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  • Writer's pictureFr. Gustavo

"Have you ever seen the rain?"


Rain drop on leaf
Small signs of great wonders

And no. The title of my sermon is not about the 1970s hit by the same name by Credence Clearwater Revival. But if you stay put, I’ll hope that I will be able to make the connection. Bear with me!


In the Old Testament there is a story about the prophet Elijah. And, yes, it is about rain! (1 Kings 18)


Once upon a time there was a drought in the land of Israel. After King Ahab’s reliance on a local god of rain came to naught, and that the worship of false gods was terminated, it was time for rain.


Now, it hadn’t rained for over three years. Yet, without any other sign from heaven, Elijah tells the king that he can hear a mighty rainstorm coming! As we know, however, there was not a single cloud in the sky. In other words, seemingly nothing had changed.


The story goes on. Elijah went up to Mt. Carmel, where he began to pray in earnest. And as he prayed, from time to time he would ask his servant to check out the sky. Six times he looked, and there was not a single cloud. And so, Elijah kept praying. But suddenly, the servant cried, “Master! I can see a cloud over the sea! It is not much, like the size of my hand. But there she is!


Immediately, Elijah ordered his servant to tell the king to rush back home. A huge downpour would come, and so he would not be able to make it safely home. And, as the story tells us, it rained. A lot!


A small cloud, far, far away. No bigger than a small hand. But it was a signal that showers of blessings were on the way. One small signal pointing to a much larger reality.


The story reminds me of the power of the Sacraments. We receive just a tiny morsel of bread and a small sip of wine. Small tokens. Yet like the small cloud, they point out to the far larger reality of Jesus Christ, the Risen Lord, present with us and in us.


I love that in some churches they have a small hanging oil lamp or candle to help the people to remember the presence of the Lord in the sanctuary. Just the small lamp is transformative, believe me.


In the same way, today’s gospel tells us about Thomas.


It is interesting to note that when Thomas came face to face with Jesus, there was no need for Jesus to make a huge miracle. There was no need to transform water into wine, calm the storm, or heal another blind man.


Jesus just pointed out to the small signals that He carried over from the Cross. The holes in His hands, and the wound in his side. Small signs that pointed to the much larger reality of the Risen Lord.


Small things that somehow point to larger realities. This is what St David practiced and taught. Minding the small things is the holy wisdom that St. David commended.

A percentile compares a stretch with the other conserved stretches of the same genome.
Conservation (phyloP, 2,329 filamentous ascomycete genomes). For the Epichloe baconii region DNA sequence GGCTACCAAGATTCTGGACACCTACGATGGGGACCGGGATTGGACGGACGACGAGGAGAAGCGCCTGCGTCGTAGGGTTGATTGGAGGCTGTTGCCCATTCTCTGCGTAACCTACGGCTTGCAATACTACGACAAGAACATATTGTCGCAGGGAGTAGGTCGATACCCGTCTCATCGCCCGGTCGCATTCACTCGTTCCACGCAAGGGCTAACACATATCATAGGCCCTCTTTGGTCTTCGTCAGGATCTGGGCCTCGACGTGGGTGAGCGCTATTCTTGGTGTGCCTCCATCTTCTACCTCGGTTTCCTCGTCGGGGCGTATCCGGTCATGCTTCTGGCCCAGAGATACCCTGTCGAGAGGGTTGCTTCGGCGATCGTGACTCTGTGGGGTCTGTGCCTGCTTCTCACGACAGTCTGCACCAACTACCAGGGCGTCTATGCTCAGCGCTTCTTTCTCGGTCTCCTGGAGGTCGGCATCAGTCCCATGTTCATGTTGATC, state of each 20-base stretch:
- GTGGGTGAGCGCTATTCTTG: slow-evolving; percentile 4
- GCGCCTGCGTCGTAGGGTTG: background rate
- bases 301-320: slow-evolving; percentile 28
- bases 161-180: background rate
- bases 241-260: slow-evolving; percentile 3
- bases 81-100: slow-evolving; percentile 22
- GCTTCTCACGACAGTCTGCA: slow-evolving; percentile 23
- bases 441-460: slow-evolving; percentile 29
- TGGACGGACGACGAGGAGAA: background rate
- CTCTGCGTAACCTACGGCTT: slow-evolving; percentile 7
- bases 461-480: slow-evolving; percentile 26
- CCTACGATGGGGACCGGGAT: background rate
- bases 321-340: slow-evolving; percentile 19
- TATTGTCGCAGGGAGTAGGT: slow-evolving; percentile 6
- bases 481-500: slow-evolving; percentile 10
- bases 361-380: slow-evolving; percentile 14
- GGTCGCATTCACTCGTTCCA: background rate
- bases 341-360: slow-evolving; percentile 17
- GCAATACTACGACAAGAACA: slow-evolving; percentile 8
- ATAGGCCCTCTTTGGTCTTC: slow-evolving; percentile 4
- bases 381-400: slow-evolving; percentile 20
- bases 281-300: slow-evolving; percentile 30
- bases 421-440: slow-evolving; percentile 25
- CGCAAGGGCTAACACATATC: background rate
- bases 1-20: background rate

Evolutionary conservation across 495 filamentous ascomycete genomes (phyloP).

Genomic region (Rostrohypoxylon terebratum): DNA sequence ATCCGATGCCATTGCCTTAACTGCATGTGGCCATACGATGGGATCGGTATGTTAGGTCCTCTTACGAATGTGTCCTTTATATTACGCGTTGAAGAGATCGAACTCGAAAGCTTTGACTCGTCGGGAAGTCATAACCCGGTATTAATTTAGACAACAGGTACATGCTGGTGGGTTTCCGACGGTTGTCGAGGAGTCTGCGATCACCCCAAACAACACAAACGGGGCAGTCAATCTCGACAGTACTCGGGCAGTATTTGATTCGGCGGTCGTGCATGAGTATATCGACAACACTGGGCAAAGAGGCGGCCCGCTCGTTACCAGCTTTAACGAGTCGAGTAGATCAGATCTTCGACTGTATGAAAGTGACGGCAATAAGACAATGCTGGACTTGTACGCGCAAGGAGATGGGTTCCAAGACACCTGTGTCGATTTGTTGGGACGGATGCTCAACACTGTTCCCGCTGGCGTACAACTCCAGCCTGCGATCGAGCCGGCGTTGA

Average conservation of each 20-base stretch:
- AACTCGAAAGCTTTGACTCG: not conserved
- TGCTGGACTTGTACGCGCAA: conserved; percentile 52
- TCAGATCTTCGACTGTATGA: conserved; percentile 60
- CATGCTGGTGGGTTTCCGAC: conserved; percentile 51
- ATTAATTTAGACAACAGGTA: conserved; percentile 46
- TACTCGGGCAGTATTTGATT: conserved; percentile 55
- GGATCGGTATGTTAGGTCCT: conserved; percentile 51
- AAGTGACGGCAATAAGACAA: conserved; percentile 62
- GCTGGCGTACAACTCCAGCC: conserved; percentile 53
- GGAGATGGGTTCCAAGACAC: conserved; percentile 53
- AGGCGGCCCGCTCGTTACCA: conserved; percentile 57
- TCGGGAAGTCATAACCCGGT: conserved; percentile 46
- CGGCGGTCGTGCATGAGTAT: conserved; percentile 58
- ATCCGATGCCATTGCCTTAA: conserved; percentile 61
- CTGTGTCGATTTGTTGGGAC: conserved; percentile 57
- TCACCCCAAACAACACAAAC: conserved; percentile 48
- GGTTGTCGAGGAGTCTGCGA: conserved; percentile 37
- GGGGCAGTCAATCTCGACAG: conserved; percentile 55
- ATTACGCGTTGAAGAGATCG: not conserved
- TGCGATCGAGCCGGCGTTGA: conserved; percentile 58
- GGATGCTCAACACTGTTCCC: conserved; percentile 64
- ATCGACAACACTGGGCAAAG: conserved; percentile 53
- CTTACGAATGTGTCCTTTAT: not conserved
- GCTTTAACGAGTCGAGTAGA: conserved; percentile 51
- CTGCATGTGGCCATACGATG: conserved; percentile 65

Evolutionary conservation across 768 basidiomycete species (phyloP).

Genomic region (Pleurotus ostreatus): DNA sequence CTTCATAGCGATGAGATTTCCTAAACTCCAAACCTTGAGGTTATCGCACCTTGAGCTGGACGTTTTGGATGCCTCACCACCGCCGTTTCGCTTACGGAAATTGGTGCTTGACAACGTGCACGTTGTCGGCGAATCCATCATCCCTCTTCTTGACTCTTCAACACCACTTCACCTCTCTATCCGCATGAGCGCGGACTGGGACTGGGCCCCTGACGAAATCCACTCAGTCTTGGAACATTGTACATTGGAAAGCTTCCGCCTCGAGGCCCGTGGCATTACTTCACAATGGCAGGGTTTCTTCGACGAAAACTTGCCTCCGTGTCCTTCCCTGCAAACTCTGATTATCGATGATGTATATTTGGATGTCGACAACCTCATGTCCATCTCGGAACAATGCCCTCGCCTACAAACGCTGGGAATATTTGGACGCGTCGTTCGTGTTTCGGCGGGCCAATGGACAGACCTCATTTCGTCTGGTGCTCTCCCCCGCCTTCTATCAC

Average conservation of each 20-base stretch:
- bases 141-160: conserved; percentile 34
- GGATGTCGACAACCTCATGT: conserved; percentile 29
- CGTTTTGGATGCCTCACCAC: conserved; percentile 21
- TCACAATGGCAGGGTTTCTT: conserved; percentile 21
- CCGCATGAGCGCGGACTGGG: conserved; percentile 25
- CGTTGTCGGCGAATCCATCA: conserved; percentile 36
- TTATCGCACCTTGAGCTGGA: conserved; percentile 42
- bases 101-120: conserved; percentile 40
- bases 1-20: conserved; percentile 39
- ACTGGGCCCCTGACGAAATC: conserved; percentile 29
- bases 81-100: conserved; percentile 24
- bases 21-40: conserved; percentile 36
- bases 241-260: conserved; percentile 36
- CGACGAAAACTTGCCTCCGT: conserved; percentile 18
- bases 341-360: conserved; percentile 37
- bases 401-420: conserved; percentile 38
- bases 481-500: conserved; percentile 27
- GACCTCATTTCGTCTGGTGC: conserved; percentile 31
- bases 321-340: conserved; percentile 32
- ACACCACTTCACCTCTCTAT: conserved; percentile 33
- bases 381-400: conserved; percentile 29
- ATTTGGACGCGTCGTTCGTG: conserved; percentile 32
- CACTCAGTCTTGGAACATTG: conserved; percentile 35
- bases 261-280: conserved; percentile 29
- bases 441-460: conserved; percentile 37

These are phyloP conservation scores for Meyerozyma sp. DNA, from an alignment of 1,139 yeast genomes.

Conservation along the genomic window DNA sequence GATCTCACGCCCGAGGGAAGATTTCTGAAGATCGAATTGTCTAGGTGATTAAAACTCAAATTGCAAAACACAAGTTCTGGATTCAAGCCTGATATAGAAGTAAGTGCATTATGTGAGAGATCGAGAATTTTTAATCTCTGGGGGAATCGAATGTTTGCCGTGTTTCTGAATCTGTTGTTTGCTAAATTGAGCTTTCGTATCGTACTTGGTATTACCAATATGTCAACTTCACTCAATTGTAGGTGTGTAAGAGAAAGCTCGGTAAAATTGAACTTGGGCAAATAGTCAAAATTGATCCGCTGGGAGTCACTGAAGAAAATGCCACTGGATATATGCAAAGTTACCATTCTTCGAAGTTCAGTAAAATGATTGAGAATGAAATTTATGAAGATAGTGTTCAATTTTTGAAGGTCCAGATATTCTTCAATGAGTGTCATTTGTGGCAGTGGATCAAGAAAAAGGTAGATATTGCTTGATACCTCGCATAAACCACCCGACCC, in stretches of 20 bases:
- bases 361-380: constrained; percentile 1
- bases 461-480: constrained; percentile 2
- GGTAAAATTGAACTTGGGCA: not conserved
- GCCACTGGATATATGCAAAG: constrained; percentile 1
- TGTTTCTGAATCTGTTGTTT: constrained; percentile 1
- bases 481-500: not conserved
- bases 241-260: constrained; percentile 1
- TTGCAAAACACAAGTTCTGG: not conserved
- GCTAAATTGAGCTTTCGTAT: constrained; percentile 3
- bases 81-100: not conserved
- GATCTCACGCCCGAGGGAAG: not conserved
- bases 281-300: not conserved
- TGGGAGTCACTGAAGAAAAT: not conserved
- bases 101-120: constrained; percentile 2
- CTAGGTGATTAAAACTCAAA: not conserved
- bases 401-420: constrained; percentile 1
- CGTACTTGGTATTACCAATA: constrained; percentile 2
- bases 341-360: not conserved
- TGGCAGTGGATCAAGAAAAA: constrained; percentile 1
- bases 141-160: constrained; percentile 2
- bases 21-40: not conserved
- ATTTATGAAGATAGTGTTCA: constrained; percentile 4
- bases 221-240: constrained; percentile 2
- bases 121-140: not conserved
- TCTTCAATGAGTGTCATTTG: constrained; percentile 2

As Fr. Matthew Stewart, rector of Church of the Holy Spirit in Fall River, Massachusetts writes, “For people of faith, every moment is an opportunity to serve God and to meet God. Whether our ‘little things’ happen in kitchens, cubicles or classrooms, every instant of our lives is an opportunity to be drawn closer to the God who loves us so deeply.”


Or as Pastor Scott Hubbard puts it, “For all of his bigness, our God has a remarkable love for the small.”


But, as we know, minding the small things is more than doing. The Scriptures reminds us that faith as big as a mustard seed can move mountains. And as the story from Elijah points out, seeing the hand of God in the small things was as important as in destroying the big altars of false gods.


A small cloud was not only about the big downpour soon to arrive, but to discover God in the midst of our circumstances – large or small.


But even if we accept and trust God’s love for the small things in life, yet God’s promises are not about keeping small things small. God has a vision and a promise for rivers in the desert, lands with abundant crops, and a church that would reach from eternity to eternity.


The Gospel teaches us that Jesus appointed twelve disciples to follow and to learn from Him. But Jesus’ vision was far larger than his small band of followers. In fact, Jesus commanded them to go and reach out to all nations and all peoples, helping them to become our Lord’s followers and then, commissioning them to do as they did – until the end of time!


I know that you are excited about last Sunday, aren’t you?


Let me suggest that last Sunday was just a small cloud. Let me tell you that I can hear the sound of great showers of blessings. As the old spiritual encourages us, it will be “Soon and very soon.” And, let us recall what God’s very own encouragement, “It is by my Spirit.”


Let me close with these words from Pastor Hubbard,


Pray “for the big, long for the big, and work for the big — all while faithfully and contentedly devoting ourselves to the small. Pray for revival, and then prepare breakfast for the kids. Dream of the knowledge of God’s glory flooding the earth, and then bring a taste of that glory to the neighbor next door. Preach a grand vision to dozens or hundreds on Sunday, and then sit and listen to the wounded one on Monday.


“The day of big things is coming. Until then, do not neglect the day of small things.”


But still long and pray for a day of greater blessings – The day of showers of blessings.


Have you ever seen the rain,

Comin’ down on a sunny day?


Fr. Gustavo

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